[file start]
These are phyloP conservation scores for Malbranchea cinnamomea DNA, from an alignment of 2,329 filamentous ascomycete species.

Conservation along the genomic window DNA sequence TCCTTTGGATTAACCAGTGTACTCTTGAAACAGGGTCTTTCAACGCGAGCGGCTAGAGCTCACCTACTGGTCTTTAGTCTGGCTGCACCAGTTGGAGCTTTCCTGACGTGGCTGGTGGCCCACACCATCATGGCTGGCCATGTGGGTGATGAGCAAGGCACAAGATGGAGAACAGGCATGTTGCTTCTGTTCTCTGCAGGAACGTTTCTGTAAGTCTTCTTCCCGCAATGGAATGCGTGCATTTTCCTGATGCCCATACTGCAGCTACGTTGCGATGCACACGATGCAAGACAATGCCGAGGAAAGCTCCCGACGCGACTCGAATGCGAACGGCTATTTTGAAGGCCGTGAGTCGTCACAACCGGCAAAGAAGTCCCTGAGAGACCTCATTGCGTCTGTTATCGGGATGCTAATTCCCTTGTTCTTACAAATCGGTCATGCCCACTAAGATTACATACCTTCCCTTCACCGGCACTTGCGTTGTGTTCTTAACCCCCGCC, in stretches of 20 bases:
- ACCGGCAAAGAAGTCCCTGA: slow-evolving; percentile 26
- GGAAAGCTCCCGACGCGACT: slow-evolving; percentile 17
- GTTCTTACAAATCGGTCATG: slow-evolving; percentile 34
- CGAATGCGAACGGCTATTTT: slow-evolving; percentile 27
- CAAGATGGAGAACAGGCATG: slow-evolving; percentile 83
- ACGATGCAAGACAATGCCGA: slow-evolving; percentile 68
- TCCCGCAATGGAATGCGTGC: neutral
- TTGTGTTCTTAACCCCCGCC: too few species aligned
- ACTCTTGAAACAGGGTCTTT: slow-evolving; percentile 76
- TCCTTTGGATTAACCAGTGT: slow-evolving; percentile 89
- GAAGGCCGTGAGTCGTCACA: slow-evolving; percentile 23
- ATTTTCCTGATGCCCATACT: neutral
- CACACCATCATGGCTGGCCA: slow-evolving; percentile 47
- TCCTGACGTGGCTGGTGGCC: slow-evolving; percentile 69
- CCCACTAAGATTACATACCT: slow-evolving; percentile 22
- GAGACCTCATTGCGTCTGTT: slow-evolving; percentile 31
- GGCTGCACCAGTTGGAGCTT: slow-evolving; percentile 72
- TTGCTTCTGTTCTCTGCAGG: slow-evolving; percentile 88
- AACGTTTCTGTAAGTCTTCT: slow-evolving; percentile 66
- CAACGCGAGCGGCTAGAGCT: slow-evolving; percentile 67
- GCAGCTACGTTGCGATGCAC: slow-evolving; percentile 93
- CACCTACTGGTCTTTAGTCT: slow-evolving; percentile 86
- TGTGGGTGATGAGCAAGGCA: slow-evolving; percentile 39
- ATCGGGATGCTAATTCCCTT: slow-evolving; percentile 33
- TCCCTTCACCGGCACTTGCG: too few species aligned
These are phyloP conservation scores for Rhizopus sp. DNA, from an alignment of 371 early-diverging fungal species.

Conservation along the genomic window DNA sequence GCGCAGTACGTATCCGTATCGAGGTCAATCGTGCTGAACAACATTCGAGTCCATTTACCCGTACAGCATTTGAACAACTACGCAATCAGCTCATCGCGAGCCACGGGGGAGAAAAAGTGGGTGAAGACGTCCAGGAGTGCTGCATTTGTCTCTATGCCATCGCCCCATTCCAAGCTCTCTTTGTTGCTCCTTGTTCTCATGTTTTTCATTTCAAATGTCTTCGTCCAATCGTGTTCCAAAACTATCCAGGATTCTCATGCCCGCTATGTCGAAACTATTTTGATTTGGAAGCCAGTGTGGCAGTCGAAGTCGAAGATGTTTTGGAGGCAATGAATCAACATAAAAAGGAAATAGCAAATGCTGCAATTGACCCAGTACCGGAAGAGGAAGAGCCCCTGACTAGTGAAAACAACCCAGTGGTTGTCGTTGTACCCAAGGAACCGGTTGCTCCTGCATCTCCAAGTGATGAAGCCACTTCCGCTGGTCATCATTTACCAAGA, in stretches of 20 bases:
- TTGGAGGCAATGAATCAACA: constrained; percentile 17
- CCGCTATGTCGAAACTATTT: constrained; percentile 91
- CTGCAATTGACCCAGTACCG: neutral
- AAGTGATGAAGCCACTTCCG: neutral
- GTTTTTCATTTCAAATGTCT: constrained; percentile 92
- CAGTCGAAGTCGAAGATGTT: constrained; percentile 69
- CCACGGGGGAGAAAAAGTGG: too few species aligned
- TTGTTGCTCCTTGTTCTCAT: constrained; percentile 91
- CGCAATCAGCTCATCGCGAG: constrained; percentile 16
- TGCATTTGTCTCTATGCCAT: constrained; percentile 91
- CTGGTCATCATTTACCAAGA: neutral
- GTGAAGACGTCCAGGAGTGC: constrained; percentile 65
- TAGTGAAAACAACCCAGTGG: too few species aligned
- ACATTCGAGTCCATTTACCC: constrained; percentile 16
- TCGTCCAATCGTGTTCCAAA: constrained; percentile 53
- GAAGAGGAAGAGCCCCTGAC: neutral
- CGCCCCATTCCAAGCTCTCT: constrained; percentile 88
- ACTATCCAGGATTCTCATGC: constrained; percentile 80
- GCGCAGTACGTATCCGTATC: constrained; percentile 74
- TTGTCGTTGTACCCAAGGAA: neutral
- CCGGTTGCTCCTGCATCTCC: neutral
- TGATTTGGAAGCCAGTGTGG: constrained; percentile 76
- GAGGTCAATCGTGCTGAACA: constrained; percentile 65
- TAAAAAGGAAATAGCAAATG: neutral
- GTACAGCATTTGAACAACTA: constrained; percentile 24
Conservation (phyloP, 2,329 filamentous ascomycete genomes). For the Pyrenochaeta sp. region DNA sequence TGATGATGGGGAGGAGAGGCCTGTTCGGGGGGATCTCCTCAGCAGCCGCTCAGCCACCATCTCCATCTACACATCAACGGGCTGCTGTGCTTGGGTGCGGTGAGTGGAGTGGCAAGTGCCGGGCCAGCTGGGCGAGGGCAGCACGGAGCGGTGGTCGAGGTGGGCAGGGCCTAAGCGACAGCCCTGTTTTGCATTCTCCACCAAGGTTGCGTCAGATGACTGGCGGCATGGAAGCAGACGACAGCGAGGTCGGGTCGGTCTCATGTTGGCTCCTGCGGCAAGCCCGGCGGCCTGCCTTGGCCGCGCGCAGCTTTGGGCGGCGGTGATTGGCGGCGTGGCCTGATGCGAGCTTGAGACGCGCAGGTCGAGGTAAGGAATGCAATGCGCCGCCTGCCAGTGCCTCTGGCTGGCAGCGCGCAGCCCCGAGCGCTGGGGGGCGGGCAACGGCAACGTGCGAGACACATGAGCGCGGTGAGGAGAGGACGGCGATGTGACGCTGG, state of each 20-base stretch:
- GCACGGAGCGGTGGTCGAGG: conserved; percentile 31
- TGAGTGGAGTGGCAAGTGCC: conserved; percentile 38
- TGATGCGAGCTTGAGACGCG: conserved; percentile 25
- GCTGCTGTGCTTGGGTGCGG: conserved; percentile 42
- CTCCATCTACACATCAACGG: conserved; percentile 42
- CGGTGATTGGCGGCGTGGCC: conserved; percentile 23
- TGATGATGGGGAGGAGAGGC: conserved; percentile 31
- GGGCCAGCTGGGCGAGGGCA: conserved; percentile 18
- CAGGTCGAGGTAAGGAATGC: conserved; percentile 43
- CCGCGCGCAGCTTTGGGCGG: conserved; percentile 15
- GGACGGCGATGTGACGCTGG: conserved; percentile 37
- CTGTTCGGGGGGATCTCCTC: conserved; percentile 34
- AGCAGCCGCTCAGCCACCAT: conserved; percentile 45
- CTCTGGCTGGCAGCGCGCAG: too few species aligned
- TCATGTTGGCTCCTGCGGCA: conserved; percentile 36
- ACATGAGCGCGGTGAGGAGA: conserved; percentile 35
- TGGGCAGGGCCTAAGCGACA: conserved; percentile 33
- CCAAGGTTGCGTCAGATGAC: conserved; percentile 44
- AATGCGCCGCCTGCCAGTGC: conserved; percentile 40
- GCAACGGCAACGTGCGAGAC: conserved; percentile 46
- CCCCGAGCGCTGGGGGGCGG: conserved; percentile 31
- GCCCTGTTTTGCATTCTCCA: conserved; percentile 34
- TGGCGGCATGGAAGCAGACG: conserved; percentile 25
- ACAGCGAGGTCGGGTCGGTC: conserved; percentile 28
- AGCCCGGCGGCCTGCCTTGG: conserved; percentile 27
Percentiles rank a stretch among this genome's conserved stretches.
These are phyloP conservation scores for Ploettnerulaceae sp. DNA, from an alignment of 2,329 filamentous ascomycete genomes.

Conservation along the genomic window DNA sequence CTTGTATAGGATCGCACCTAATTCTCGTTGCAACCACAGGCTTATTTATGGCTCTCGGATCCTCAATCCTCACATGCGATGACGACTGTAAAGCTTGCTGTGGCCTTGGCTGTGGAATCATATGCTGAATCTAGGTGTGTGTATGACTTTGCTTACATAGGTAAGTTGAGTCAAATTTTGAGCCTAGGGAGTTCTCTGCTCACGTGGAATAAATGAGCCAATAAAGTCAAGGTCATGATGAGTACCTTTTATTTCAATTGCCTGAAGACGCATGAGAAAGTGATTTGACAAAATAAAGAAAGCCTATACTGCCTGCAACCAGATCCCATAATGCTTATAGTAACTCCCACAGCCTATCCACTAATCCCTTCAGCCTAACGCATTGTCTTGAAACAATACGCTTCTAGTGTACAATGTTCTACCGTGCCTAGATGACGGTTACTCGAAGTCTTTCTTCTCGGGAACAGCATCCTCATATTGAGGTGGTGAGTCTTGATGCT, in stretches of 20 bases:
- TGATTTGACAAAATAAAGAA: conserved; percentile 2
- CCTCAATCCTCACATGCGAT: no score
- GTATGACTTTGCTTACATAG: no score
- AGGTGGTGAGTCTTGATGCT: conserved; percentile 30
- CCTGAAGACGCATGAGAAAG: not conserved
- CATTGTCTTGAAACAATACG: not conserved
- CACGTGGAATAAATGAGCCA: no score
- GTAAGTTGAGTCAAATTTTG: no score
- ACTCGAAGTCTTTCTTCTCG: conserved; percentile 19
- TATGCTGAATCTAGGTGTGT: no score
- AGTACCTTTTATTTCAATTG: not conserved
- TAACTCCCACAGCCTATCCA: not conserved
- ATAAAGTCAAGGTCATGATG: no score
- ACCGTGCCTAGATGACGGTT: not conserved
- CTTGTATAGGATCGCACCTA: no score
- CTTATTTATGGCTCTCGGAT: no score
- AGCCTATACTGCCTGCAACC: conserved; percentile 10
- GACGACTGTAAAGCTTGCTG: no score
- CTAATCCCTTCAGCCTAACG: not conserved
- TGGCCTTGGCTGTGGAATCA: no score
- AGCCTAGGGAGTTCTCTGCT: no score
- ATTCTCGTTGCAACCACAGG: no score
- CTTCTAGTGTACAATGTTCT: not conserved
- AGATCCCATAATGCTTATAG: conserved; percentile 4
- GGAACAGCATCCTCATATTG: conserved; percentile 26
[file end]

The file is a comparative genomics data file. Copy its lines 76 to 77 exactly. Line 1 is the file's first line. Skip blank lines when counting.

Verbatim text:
- CCCCGAGCGCTGGGGGGCGG: conserved; percentile 31
- GCCCTGTTTTGCATTCTCCA: conserved; percentile 34